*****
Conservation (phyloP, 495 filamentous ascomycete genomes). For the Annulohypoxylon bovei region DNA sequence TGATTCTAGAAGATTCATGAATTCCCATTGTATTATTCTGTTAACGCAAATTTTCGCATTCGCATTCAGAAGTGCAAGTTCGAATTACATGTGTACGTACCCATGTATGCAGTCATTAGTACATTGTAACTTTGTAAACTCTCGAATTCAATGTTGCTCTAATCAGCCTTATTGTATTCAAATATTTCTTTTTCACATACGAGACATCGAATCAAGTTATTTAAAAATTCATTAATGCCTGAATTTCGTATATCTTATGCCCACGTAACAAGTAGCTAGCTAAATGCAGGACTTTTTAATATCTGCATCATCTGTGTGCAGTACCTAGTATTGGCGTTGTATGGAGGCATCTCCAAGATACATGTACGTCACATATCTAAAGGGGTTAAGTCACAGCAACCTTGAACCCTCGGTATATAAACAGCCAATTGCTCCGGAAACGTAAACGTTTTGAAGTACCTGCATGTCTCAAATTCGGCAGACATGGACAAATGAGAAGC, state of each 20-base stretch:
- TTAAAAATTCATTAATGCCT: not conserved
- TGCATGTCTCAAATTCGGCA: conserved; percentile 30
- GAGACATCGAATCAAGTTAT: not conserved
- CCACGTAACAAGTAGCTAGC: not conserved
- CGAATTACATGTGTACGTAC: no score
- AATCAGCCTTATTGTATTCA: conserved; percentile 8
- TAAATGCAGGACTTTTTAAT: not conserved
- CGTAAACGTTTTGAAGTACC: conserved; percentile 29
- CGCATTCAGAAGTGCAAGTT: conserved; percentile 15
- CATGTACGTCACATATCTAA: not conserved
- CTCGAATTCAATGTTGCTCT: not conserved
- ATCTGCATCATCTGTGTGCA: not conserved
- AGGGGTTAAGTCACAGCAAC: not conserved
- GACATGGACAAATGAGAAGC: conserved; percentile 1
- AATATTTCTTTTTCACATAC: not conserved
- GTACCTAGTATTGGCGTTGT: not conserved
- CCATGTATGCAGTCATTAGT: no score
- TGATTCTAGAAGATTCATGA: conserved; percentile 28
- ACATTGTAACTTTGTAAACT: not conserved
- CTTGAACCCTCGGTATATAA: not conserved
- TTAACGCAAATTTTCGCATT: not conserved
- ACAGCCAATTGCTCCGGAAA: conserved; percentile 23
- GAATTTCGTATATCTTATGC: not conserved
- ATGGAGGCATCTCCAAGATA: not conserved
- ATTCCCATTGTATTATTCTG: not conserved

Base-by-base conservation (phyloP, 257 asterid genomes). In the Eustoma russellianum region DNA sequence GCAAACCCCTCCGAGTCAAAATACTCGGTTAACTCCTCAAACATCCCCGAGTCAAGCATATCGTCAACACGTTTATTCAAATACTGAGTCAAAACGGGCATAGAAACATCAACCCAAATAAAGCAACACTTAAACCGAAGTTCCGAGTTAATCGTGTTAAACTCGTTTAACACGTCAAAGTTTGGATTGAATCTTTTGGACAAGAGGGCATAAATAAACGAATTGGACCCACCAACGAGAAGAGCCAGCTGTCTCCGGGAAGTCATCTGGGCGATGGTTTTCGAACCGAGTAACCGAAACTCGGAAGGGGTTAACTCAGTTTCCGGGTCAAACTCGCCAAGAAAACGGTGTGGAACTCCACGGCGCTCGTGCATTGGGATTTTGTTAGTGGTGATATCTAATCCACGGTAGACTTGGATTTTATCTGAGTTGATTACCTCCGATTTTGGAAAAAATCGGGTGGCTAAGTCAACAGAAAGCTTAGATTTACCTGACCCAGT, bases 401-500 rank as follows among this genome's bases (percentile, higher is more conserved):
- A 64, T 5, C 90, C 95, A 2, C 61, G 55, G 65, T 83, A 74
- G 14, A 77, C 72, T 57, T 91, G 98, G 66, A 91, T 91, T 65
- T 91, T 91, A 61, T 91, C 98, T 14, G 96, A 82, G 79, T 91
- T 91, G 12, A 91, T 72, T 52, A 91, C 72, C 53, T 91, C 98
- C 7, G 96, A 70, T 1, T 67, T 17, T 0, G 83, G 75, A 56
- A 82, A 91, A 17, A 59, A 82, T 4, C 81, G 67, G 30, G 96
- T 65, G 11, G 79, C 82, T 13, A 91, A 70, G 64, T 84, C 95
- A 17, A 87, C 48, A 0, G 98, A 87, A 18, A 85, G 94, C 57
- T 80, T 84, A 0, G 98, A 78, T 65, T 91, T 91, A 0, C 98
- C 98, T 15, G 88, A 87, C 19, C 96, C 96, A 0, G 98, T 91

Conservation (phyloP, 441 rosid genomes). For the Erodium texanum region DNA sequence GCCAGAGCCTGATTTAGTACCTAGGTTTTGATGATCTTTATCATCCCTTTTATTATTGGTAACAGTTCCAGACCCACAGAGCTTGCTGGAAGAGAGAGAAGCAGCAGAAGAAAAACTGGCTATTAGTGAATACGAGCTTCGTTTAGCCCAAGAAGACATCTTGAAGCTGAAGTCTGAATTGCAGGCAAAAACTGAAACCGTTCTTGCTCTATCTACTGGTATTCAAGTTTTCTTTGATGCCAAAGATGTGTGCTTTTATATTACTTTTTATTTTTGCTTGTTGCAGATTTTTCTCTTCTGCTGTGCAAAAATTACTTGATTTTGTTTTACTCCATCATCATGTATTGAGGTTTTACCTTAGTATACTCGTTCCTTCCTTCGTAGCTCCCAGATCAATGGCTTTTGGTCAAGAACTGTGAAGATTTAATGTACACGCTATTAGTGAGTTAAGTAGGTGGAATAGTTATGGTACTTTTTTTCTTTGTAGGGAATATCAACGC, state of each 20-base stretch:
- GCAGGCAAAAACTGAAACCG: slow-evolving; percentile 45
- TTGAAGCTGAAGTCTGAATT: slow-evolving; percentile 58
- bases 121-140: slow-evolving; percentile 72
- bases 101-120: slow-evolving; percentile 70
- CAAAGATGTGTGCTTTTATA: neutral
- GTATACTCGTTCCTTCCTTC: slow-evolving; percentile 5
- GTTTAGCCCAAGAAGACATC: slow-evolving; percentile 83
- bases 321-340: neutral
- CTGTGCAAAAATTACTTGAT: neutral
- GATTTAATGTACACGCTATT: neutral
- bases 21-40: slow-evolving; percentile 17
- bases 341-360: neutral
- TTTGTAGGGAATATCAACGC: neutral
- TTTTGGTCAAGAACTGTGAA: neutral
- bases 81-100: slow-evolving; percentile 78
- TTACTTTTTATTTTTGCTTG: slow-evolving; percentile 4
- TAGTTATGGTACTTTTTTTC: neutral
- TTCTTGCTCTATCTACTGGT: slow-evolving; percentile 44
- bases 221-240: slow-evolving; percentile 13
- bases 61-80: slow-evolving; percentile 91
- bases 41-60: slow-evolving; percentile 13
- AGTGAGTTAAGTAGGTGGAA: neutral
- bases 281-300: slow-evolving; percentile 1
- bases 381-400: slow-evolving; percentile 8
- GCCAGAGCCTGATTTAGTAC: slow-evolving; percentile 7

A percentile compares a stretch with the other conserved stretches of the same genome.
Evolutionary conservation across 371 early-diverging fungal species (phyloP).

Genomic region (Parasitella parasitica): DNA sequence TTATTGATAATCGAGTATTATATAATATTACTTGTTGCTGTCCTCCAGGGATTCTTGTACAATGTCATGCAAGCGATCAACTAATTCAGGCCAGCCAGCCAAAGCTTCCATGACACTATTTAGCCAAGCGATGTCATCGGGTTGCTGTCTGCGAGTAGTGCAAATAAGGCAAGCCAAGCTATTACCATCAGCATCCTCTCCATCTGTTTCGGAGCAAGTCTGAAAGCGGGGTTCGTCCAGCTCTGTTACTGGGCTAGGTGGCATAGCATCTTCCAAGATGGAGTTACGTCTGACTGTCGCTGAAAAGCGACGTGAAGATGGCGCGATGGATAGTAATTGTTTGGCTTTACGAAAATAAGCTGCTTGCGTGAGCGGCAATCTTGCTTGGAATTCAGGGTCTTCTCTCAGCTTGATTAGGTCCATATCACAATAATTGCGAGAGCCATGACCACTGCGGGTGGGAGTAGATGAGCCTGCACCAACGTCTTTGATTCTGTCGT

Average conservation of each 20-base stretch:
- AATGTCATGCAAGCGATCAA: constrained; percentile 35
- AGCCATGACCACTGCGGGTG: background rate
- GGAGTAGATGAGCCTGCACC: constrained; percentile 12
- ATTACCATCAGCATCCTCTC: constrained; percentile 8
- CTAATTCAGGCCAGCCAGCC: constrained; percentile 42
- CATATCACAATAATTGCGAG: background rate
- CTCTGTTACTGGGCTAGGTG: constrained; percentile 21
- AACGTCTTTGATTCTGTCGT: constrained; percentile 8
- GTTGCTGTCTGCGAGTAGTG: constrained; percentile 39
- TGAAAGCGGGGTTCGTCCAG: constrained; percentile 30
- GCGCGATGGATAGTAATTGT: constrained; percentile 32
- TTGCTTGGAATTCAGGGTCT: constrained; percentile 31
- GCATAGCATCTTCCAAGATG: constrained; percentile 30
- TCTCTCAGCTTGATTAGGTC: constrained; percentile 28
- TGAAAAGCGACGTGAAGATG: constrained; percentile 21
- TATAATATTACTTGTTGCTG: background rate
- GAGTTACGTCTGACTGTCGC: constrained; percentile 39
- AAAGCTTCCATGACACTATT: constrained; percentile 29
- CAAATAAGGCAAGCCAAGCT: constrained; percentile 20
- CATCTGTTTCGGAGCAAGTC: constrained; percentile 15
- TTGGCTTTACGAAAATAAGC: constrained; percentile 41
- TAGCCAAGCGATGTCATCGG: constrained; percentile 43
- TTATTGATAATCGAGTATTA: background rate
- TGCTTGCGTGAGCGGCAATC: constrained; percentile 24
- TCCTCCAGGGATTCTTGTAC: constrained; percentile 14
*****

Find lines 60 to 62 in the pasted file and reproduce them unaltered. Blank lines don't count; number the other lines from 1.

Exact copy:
- AGTGAGTTAAGTAGGTGGAA: neutral
- bases 281-300: slow-evolving; percentile 1
- bases 381-400: slow-evolving; percentile 8